My wife and I recently undertook a massive, long awaited, long procrastinated project. We sought to unpack what we affectionately called, “Box Mountain.” Box Mountain was a geographic wonder of the Arnone world. It wasn’t wondrous so much for its size- (though it was substantial- probably 7 feet high by 6 feet wide or so)- but more for its unique and amazing capability to physically move. Comprised of “moving” boxes filled with various items, it had managed to follow us from Minnesota to eastern Pennsylvania to Florida to Georgia and back to Pennsylvania again. In each house or abode we settled in, there was box mountain, settled into a snug repository unique to our current circumstance. Box Mountain was painstakingly built over a period of roughly 13 years or so. Construction pretty much began when my oldest daughter was a toddler, and currently it rested in a large alcove in our finished basement behind the kids’ entertainment area and sandwiched in between our laundry room and the stairs leading to the exterior cellar door. (which made it both inconvenient and just a bit dangerous)

We’ve learned to just live life and adjust around box mountain. We pretty much knew what was in the surface boxes but what lied beneath- no one dared to venture into discovering. It was just too foreboding. If you got started on that trek- you just might not come out for days or even weeks. Plus, refusing to unpack these items gave us a convenient excuse whenever our distractedness caused us to lose track of something. “It must be in box mountain,” we would say rather than focusing energy in the unwanted task of searching for a misplaced item.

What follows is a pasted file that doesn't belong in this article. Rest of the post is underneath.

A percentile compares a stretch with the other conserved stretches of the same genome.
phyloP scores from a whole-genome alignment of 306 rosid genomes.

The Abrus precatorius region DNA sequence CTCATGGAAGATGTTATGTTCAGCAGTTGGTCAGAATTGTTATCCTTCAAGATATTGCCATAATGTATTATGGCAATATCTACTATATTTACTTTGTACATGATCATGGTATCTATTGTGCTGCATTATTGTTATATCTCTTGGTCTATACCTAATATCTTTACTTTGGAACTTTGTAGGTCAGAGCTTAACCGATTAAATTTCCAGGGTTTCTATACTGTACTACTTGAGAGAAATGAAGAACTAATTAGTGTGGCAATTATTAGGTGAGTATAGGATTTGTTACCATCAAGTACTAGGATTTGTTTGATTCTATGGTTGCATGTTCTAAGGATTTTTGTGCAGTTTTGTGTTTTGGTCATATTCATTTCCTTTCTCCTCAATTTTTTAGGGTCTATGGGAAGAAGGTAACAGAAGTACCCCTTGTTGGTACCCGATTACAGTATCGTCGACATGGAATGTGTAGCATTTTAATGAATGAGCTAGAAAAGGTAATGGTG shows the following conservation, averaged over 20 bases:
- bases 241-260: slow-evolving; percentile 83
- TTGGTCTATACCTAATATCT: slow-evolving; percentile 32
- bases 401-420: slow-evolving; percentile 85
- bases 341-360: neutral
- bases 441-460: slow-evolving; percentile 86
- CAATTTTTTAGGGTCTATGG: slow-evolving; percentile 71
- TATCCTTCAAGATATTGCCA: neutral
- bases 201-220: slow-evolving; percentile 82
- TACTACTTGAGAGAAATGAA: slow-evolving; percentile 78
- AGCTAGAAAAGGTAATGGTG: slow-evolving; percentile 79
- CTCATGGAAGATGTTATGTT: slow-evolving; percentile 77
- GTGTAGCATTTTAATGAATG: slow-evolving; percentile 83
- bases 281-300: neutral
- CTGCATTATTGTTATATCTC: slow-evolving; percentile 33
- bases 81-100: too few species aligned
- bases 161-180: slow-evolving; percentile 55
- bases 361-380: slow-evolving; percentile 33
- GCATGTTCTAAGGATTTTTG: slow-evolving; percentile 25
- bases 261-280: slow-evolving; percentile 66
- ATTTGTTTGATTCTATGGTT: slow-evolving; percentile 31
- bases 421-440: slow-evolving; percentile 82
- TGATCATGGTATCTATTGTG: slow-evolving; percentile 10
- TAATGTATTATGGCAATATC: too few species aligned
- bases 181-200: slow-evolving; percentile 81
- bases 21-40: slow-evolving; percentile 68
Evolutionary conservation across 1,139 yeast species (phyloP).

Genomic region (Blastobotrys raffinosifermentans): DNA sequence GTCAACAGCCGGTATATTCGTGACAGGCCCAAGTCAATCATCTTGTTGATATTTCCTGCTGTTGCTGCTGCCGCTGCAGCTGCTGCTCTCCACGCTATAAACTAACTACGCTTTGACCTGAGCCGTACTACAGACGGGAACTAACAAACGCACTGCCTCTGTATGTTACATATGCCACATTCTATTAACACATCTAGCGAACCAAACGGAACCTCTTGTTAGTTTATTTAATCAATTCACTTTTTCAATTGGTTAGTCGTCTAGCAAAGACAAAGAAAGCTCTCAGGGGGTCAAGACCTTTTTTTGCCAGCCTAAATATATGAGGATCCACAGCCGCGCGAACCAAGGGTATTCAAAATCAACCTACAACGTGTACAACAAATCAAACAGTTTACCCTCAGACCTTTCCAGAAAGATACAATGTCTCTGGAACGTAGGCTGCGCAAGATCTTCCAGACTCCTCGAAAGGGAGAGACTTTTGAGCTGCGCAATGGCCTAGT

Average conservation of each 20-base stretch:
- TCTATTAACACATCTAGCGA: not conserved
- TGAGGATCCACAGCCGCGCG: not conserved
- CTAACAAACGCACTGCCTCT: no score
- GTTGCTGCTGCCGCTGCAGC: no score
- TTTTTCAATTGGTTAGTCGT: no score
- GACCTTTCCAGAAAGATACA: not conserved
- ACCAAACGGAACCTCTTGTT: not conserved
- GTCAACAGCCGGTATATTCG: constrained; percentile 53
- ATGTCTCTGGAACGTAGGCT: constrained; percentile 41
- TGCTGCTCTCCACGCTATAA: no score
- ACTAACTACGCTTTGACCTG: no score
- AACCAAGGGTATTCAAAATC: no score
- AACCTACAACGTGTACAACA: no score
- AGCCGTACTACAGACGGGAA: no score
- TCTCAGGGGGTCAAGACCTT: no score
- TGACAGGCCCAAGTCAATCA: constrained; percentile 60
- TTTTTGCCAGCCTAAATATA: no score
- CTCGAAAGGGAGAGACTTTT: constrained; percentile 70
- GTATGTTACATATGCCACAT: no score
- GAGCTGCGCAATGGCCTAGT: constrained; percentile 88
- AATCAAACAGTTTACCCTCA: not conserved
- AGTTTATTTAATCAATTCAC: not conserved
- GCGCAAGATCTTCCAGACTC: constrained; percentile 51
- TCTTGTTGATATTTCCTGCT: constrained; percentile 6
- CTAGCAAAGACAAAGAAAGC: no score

But, after years of being exhausted by the sight of this growing behemoth, we finally resolved to eliminate this unwanted family member when our neighbors approached us about having a combined yard sale. I had already been more seriously contemplating it’s removal (though, admittedly, my initial plan involved dynamite.)

But- as we plodded along the task of removal that took several days, God had me reflecting on the emotional and spiritual “boxes” that were hanging around my soul. I observed several things:

– The only real way to go about facing your “mountain” is unpacking one thing at a time. You start with what’s most accessible and then work from there.

– As you unpack- you might just be pleasantly surprised at what you find.  You might be surprised at the new perspective you have on something important you thought you had lost. This can, in a way, feel like christmas- “Hey- I was looking for this!” I think this happens when you’re facing a problem and realize, “Hey wait a minute- I’ve faced this before. I remember what I learned from the last time, so it’s all right- I got this!”

– Not all surprises are pleasant. You might find something moldy, like a grudge or a regret. “Ewww!” In that instance- don’t even bother unpacking it. Just throw the whole box out. This keeps the mold from spreading.